If you’re working with PHP CodeSniffer in your WordPress project, then you’re likely familiar with how much time it takes to complete indexing all PHP files.
You start up your IDE, configure PHPCS, point it to your set of WordPress rules, and then wait for it to begin doing its job. Don’t get me wrong: I love having it sniff the code while writing it, but it also takes a bit of time for it to finish parsing it.
Stop PHPCS From Indexing All PHP Files.
Granted, this is true of likely any PHP-based project, but how many of those do I write about here? 🙂
We’re celebrating Thanksgiving in the United States today. If you’re doing the same, Happy Thanksgiving!
Meghan did an awesome job with the table – if was left to me, there’d be no photo. :)
If not, I hope your day is going well and that maybe you’ve still got a thing or two or nine for which to be thankful. 🙂
For those who have read my Atom and WordPress Coding Standards post, then you should have everything you need when it comes to setting up the editor to evaluate your code with the WordPress Coding Standards.
Recently, though, the 0.10.0 release of the coding standards were published on GitHub, and it brings a lot of changes.
If you’re looking to begin upgrading to this new change, there’re a few caveats that you may experience when working with Atom and the WordPress Coding Standards.
They’re easy to address, though.
Custom data validation in WordPress is something that many who have built custom solutions for others have likely used.
In fact, anyone who has made a theme or a plugin has probably used some form of data validation even if it’s just escaping some attribute that will be part of the rendered markup.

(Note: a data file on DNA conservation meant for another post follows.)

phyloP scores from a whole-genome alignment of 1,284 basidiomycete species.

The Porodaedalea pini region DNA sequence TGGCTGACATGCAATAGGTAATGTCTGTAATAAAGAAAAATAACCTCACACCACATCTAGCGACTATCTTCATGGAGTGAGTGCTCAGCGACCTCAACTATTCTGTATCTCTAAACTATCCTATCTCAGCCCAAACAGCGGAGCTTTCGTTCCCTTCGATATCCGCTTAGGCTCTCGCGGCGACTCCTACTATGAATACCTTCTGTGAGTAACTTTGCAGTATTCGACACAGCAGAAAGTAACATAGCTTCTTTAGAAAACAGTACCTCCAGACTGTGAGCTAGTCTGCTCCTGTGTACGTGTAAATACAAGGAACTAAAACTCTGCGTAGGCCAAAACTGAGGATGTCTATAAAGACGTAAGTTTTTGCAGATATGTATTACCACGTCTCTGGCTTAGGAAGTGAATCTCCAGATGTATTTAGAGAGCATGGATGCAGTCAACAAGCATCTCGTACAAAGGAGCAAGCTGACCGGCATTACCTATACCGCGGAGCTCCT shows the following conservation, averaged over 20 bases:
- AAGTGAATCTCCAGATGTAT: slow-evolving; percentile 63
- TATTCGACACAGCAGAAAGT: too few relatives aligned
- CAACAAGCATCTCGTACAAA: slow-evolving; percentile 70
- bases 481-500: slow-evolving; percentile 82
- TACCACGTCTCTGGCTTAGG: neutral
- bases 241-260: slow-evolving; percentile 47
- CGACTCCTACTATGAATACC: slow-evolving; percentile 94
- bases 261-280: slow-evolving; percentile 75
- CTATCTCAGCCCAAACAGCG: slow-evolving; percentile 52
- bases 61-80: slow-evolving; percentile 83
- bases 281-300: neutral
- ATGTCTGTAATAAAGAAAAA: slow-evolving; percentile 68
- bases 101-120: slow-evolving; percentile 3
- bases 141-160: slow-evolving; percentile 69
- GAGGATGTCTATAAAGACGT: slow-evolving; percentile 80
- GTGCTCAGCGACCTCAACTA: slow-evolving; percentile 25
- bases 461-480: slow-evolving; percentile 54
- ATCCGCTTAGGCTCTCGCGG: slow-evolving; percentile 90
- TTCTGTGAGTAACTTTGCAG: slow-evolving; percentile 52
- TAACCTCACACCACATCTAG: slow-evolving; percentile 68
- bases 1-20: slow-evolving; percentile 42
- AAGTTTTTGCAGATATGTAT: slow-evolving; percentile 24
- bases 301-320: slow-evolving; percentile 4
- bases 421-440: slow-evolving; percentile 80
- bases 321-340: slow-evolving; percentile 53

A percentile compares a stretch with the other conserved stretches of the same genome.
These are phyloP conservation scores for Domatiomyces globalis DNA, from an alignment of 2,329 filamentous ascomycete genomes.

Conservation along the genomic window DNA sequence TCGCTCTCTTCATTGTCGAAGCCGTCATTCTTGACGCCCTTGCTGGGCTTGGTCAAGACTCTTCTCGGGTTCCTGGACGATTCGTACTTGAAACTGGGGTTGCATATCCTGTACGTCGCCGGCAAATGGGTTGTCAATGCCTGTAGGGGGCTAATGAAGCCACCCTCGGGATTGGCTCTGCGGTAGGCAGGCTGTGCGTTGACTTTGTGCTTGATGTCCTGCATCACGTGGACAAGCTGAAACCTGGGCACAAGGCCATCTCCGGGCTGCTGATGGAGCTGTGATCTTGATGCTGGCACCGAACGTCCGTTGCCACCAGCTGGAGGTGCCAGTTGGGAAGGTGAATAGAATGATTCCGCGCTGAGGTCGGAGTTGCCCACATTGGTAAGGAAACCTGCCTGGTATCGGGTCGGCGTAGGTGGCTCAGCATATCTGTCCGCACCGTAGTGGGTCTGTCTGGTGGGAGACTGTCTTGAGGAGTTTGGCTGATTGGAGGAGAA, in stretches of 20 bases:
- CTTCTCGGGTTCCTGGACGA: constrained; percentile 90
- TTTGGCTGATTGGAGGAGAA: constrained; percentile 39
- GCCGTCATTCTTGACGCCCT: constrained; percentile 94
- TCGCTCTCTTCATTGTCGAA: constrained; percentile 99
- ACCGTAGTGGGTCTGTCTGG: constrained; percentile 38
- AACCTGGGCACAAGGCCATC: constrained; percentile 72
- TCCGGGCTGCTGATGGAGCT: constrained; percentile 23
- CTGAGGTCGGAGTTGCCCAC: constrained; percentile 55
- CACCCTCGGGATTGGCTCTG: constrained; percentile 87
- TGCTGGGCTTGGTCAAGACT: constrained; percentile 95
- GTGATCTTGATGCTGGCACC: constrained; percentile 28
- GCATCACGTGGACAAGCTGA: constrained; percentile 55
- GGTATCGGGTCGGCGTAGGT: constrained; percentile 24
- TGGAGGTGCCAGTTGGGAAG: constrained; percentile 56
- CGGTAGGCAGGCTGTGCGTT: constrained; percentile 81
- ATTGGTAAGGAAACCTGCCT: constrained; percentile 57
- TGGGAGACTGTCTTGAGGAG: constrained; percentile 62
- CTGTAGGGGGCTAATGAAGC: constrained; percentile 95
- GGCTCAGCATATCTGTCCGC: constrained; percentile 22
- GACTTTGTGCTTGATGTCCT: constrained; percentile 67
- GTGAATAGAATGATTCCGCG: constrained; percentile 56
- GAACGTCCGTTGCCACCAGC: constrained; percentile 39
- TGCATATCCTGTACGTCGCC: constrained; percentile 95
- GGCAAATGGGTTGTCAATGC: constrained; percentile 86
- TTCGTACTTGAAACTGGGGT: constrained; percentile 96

This is a major step in making sure that anything you’re creating is securely managing information coming from the database.
But whenever you’re working on a custom solution that requires you use various elements and attributes, how can you specify only the supported attributes?
If you’re working on a theme or a plugin for WordPress and you want to highlight an active submenu item, then your implementation is going to vary based on where you want to highlight the actual item.
An overexaggerated menu to help drive this point home.
This is one of those times where it’s helpful to have clear terminology for what you’re trying to modify:
- Are you working on trying to highlight an active submenu in the admin menu,
- Or are you working to highlight an active submenu on the front-end of the theme?
There’s no consistent way to do this. For what it’s worth, I don’t think they should be as they are two completely different entities (for lack of a better term). Perhaps having some semi-consistent filter names would be nice, but that’s about it.
Regardless, when you set out to highlight an active submenu item, it’s important to note which part of the project you’re working on and then go from there.